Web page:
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UPDATE: um, how about a link to the new URL!

I got jacked with not being able to muck around with the look of my blog when it was hosted by WordPress.

In particular, I wanted to link my Google Reader feed to my blogroll, because I don’t want to have to be arsed updating my blogroll everytime I find a new blog, but I want my blogroll to be a kind of what-I’m-reading-now list.

I’ve carried over as much of the stuff as I could without dying from a documentation overdose.

I went to see this guy last night:

The Great Urban Cowboy (via Facebook)

The Great Urban Cowboy

Here’s a video of one of my favourite tracks:

And a link to Tattooing the Surface of the Moon, Sean’s blog.

I fell in love with Sean M Whelan’s work when he was performing with The Mime Set. Pepped up on sangria on holiday in Melbourne years ago, their performance at the (now closed) Spanish Club blew my brain.

Great surrealist romantic poetry to rock music!

I have a question to ask that seems simple, but which grows increasingly complex when you think about it. How do you consider author intention when reviewing a novel?

I’ve come up ambivalent about a book I’m reviewing. When this happens I like to make note of the positives and negatives and try to round up with a suggestion that readers should check it out for themselves.

I have no problems suggesting that readers don’t bother if a book is below sub-par, but if something comes up halfway decent, I assume that one person’s free review copy is another person’s first edition.

My problem is that in the process of scraping the barrel, I find myself ploughing deeply into speculation and interpretation of the author’s intentions. I tend to say things like, ‘The author didn’t quite carry this theme, but that’s because they were focussing on this other theme, which is explored well.’

Is this a problem? I’m worried that I’m making concessions for books when they should be flagged as undeveloped. That I might save people the trouble if I were more honest about the book.

If I think the book warrants being supported – if it’s a debut novel and the author has demonstrated considerable promise for certain styles and techniques – is that enough to warrant concocting a positive interpretation? It’s not just this novel in particular – I come up against this with many young-adult and debut novels.

This has been just like trying to fix a car engine: as soon as you start pulling it apart, you find more things to fix, or questions to answer.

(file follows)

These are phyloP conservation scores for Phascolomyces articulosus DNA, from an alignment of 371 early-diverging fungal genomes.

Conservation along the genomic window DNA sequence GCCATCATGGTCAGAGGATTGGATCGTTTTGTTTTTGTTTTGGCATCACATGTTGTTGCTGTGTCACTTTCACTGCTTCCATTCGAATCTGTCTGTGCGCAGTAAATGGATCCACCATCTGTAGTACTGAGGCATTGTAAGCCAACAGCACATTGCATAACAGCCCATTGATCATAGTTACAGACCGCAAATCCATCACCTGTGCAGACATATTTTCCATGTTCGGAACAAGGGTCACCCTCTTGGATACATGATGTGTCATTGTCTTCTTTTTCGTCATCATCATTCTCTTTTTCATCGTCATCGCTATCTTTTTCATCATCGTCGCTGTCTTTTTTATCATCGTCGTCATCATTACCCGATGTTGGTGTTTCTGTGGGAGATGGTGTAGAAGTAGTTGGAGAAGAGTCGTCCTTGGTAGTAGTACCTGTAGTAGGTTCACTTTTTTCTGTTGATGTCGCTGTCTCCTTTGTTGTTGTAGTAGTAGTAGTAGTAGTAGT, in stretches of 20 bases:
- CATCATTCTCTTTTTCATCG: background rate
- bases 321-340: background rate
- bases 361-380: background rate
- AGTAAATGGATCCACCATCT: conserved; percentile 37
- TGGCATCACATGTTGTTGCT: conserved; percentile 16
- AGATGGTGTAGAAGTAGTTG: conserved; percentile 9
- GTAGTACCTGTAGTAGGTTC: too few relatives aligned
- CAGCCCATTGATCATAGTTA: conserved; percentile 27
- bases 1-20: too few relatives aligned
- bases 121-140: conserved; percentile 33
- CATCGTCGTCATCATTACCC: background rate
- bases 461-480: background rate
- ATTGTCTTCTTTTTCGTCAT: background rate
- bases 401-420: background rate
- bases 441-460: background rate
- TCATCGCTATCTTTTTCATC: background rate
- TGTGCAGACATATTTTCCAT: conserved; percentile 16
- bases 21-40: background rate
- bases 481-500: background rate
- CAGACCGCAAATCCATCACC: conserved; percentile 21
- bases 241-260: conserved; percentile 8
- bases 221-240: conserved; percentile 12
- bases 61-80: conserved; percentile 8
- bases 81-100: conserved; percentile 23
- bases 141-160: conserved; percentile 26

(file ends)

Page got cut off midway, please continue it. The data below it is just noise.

So it turns out this Lee Siegel fella might be a total douchebag.

He got busted for sockpuppetry at his blog for The New Republic, was hounded out of there and proceeded to get angry about internet anonymity, among other things wrong with the internet, in his book, Against the Machine. That this book is subtitled, ‘Being Human in the Age of the Electronic Mob’ should have said enough. Siegel’s posts have been deleted from The New Republic.

I though I might have found a discerning, dissenting view of the internet, which I have been extolling the virtues of endlessly, lately. But the more I delved into this character, the more I realised I was dealing with the sort of person who rallies against baseball caps for affecting ‘a lazily defiant casualness’.

This reminded me of Andrew Bolt hating on tracksuit pants once, which unfortunately I couldn’t dig out of the archives.

I’m dismayed that there is another person out there like Bolt. Maybe I should still give Siegel a go – Socratic ignorance and all that. But it’s hard to respect a guy who began criticising the internet when he found himself challenged by the unwashed masses of ‘blogofascists’.

I’m really glad to be working on a book that’s not government funded. A stack of money has been poured into this and we need to earn the money back to pay off the debt.

or, How to Stop Whining and Start Living

This just came to mind when I was talking to a guy who put out a bunch of comics with a group called Silent Army. He said they never had a real distribution model – they used half the grant to make an approximation of the funded book, then the rest to make the book that didn’t fit within the funder’s criteria.

Fine, but this guy was disappointed they could never really get the books out to a broader audience. Government funding has a tendency to hinder considerations of sustainable business models in the arts – especially with literature, which is so labour intensive, in a culture where production skills outweigh business acumen considerably.

Today we figured out we need to sell half our print run to break even, then we have the potential to make enough to for Breakdown to do another book.